Travel Insurance: Cost Of Medical Treatment Overseas is Rising, Warns ABI

Travel insurers are now dealing with the equivalent of one new claim every three minutes from UK travellers needing emergency medical treatment while overseas, with the medical bill at its highest for eight years according to analysis out today (19 August) from the Association of British Insurers (ABI).

ABI analysis of the 500,000 travel insurance claims made last year reveals that:

  • Travel insurers helped 153,000 British travellers needing emergency medical treatment abroad – the equivalent of 420 people every day, or one person every three minutes.
  • The total medical bill paid by insurers was £209 million – £570,000 every day – the highest figure since 2010.
  • Of the £399 million paid out on all travel insurance claims, medical claims accounted for 52% of claim costs, followed by cancellation costs at 36%, then lost baggage or money at 4%.

Case studies of the jaw-dropping costs of needing overseas emergency medical treatment include:

-£241,000, the estimated cost to treat a couple on holiday in Florida. Following hospital treatment for chest pains suffered by the husband, while on their way to the airport to come home, his wife collapsed with heart problems. After treatment, both returned home, accompanied by a doctor.

-£200,000 paid to treat a traveller on a cruise in China who suffered a brain haemorrhage. This included an air ambulance back to the UK from Hong Kong.

-£153,000 for treating a broken arm caused by falling out of a bed in San Francisco. This included paying for the flight back home.

 -£137,000 to treat a fractured spine resulting from a bathroom fall in Thailand, including return to the UK.

-£89,000 to pay the medical bill for a holidaymaker who suffered a heart attack while visiting Turkey.

£78,000 to treat an elderly visitor to Spain for a 23-day hospital stay to treat injuries and trauma following a road crash.

Air ambulance costs back to the UK can be jaw-dropping as well: typically, £75,000 from Asia, £50,000 from the US and £13,500 from Italy.

Charlie Campbell, ABI’s Manager of Health and Protection, said:

“For too many people holidays can become horror days, if they fall ill or suffer a serious injury abroad. Needing medical treatment can be stressful wherever you are, without the added worry of how you can afford what can be sky high medical bills.  Yet the average travel insurance policy costs less than what an average family can spend on drinks and food at the airport and will pay emergency medical bills than can easily run into six figures.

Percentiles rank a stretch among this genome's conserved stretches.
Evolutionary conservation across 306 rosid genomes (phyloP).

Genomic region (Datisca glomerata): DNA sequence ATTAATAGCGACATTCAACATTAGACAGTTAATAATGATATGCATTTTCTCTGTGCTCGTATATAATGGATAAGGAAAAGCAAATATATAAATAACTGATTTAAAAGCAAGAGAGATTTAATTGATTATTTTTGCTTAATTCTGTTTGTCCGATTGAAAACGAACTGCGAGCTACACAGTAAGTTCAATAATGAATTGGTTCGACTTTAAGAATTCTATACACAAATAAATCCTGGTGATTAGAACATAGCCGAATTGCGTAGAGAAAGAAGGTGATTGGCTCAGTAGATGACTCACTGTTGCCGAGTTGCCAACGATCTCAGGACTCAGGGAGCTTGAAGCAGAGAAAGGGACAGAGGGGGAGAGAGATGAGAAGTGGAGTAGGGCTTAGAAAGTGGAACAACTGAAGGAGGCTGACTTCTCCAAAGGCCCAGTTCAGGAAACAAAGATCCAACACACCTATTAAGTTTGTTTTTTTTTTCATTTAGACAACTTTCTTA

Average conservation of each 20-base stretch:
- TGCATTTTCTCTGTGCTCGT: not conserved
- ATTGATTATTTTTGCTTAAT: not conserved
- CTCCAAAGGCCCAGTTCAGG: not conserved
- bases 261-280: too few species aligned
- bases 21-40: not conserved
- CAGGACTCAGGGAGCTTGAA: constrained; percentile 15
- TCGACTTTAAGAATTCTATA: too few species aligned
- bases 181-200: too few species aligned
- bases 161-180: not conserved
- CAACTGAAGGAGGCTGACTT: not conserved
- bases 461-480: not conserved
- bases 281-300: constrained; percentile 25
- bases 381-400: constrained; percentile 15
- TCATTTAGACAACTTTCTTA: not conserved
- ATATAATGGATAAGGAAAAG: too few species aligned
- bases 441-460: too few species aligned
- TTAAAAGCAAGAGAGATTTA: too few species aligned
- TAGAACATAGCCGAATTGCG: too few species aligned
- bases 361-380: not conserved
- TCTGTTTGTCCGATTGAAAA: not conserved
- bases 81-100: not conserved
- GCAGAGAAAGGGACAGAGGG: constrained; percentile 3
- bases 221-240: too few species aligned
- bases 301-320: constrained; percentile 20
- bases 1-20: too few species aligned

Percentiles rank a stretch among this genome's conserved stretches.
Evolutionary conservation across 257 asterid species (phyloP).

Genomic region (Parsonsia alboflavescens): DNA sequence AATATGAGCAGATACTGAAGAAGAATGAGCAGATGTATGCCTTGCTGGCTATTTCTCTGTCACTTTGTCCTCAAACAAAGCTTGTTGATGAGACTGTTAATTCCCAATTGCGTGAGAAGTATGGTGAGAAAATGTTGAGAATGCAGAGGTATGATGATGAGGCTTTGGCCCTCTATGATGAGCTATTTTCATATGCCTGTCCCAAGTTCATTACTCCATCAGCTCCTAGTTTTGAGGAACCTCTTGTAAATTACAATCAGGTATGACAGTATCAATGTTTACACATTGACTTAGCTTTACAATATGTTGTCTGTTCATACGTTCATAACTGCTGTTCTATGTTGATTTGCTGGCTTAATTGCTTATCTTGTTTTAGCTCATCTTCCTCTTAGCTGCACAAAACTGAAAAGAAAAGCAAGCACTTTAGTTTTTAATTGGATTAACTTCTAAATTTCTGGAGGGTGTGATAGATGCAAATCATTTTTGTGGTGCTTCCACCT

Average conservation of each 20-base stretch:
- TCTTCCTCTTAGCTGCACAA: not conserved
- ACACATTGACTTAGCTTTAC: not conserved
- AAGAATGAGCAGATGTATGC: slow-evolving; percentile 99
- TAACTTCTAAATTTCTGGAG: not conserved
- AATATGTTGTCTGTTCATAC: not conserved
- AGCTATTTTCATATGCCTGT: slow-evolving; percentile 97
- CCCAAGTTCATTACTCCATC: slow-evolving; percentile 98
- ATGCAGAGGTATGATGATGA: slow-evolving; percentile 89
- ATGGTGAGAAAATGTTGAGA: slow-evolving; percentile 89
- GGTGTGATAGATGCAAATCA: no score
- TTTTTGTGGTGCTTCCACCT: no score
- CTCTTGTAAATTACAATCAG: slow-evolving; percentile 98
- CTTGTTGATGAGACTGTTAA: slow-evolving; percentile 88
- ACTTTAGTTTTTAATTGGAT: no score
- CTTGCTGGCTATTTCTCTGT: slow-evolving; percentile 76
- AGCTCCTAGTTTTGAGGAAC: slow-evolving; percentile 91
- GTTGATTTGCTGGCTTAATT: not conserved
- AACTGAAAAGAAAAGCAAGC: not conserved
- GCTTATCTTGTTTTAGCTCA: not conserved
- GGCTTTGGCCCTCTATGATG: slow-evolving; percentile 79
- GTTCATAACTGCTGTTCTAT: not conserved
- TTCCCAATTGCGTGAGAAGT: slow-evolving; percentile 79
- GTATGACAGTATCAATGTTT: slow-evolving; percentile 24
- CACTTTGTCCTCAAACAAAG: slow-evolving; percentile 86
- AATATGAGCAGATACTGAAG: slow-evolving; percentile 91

“Also, if we leave the EU without a deal then the European Health Insurance Card will cease to apply, making travel insurance even more vital to have when visiting the EU.”

Five tips for a safer overseas holiday

Get an EHIC. Make sure you have a valid European Health Insurance Card (EHIC) when travelling in Europe. It is free and gives you access to state-provided healthcare available to a resident. However, it is not a substitute for having travel insurance as it will not cover all medical costs, or the cost of emergency repatriation back to the UK. If the UK leaves the EU without a deal, and in the absence of a specific agreement to the contrary, the EHIC will no longer apply.  This makes it even more important that you have appropriate travel insurance in place to cover medical costs while you are travelling in an EU country, in the same way as you would when travelling to a non-EU country. 

(Insurance Edge Tip: Don’t bother waving your EHIC card in a clinic or hospital in Europe, as they will simply laugh in your face, then demand payment upfront and tell you to claim on your insurance when you get home.

No other country in the world offers 100% free medical care to everyone, no matter where they come from, like the NHS. If the worst happens then you NEED travel insurance, or a large sum of money in the bank to get medical help – end of story.)

Take the emergency contact details of your travel insurer when you travel. Take the emergency telephone numbers of your travel insurer should you need to contact them urgently. They, or their medical assistance provider, can advise and arrange for any emergency medical treatment that you may need.

Take care and stay safe. Try to avoid putting yourself at any unnecessary risk and always act responsibly. For example, avoid excess alcohol consumption. Generally, travel insurance will not cover accidents if you have not taken reasonable care.

Check if you are covered by your travel insurance for any activities you may do.  If you plan any potentially dangerous holiday activity, such as bungee jumping, check if you are covered before you travel. If you are going on an activity holiday, there are specialist travel insurance policies to cover you.

Declare any pre-existing medical conditions before you travel.  Tell your travel insurer about any pre-existing medical conditions when you take out your travel insurance. Specialist insurers or an insurance broker can often help in arranging cover.

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